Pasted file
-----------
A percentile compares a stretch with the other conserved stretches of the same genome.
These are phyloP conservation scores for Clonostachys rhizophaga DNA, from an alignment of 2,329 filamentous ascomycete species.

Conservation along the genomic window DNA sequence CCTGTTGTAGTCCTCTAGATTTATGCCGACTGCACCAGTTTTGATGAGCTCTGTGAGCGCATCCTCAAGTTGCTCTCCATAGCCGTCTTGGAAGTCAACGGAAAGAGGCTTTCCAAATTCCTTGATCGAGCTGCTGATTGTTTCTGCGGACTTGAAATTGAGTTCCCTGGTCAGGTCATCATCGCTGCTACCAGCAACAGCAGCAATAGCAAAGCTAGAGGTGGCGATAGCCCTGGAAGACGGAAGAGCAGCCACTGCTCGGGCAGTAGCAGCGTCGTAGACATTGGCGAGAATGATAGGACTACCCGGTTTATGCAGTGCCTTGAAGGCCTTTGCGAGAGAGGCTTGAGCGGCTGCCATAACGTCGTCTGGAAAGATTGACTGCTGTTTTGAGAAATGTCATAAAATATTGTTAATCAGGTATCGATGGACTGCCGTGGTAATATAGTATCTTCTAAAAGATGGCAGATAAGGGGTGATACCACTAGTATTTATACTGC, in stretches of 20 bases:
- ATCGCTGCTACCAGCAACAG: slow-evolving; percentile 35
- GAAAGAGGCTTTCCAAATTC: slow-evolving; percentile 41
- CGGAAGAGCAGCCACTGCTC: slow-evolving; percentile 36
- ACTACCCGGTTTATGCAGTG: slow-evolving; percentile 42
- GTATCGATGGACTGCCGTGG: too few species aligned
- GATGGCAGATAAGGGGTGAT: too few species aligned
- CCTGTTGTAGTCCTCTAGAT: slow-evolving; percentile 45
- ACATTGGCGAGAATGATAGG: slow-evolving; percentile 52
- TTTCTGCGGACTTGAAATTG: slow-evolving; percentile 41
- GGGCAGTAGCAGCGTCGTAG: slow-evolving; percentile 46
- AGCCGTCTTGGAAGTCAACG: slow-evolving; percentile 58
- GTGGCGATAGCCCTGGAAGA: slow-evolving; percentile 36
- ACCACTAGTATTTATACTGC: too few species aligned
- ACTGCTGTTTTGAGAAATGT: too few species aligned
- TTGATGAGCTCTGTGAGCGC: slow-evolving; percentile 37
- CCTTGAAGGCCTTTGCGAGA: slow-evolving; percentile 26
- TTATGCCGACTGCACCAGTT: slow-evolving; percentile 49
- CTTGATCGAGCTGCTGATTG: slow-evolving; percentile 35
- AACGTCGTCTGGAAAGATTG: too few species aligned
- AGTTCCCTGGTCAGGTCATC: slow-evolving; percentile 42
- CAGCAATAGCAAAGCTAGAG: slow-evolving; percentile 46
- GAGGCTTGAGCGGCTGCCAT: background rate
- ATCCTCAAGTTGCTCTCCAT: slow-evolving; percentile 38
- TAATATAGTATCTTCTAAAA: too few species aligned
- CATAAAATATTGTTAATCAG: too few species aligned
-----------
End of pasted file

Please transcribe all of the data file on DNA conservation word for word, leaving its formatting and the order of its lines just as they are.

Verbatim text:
A percentile compares a stretch with the other conserved stretches of the same genome.
These are phyloP conservation scores for Clonostachys rhizophaga DNA, from an alignment of 2,329 filamentous ascomycete species.

Conservation along the genomic window DNA sequence CCTGTTGTAGTCCTCTAGATTTATGCCGACTGCACCAGTTTTGATGAGCTCTGTGAGCGCATCCTCAAGTTGCTCTCCATAGCCGTCTTGGAAGTCAACGGAAAGAGGCTTTCCAAATTCCTTGATCGAGCTGCTGATTGTTTCTGCGGACTTGAAATTGAGTTCCCTGGTCAGGTCATCATCGCTGCTACCAGCAACAGCAGCAATAGCAAAGCTAGAGGTGGCGATAGCCCTGGAAGACGGAAGAGCAGCCACTGCTCGGGCAGTAGCAGCGTCGTAGACATTGGCGAGAATGATAGGACTACCCGGTTTATGCAGTGCCTTGAAGGCCTTTGCGAGAGAGGCTTGAGCGGCTGCCATAACGTCGTCTGGAAAGATTGACTGCTGTTTTGAGAAATGTCATAAAATATTGTTAATCAGGTATCGATGGACTGCCGTGGTAATATAGTATCTTCTAAAAGATGGCAGATAAGGGGTGATACCACTAGTATTTATACTGC, in stretches of 20 bases:
- ATCGCTGCTACCAGCAACAG: slow-evolving; percentile 35
- GAAAGAGGCTTTCCAAATTC: slow-evolving; percentile 41
- CGGAAGAGCAGCCACTGCTC: slow-evolving; percentile 36
- ACTACCCGGTTTATGCAGTG: slow-evolving; percentile 42
- GTATCGATGGACTGCCGTGG: too few species aligned
- GATGGCAGATAAGGGGTGAT: too few species aligned
- CCTGTTGTAGTCCTCTAGAT: slow-evolving; percentile 45
- ACATTGGCGAGAATGATAGG: slow-evolving; percentile 52
- TTTCTGCGGACTTGAAATTG: slow-evolving; percentile 41
- GGGCAGTAGCAGCGTCGTAG: slow-evolving; percentile 46
- AGCCGTCTTGGAAGTCAACG: slow-evolving; percentile 58
- GTGGCGATAGCCCTGGAAGA: slow-evolving; percentile 36
- ACCACTAGTATTTATACTGC: too few species aligned
- ACTGCTGTTTTGAGAAATGT: too few species aligned
- TTGATGAGCTCTGTGAGCGC: slow-evolving; percentile 37
- CCTTGAAGGCCTTTGCGAGA: slow-evolving; percentile 26
- TTATGCCGACTGCACCAGTT: slow-evolving; percentile 49
- CTTGATCGAGCTGCTGATTG: slow-evolving; percentile 35
- AACGTCGTCTGGAAAGATTG: too few species aligned
- AGTTCCCTGGTCAGGTCATC: slow-evolving; percentile 42
- CAGCAATAGCAAAGCTAGAG: slow-evolving; percentile 46
- GAGGCTTGAGCGGCTGCCAT: background rate
- ATCCTCAAGTTGCTCTCCAT: slow-evolving; percentile 38
- TAATATAGTATCTTCTAAAA: too few species aligned
- CATAAAATATTGTTAATCAG: too few species aligned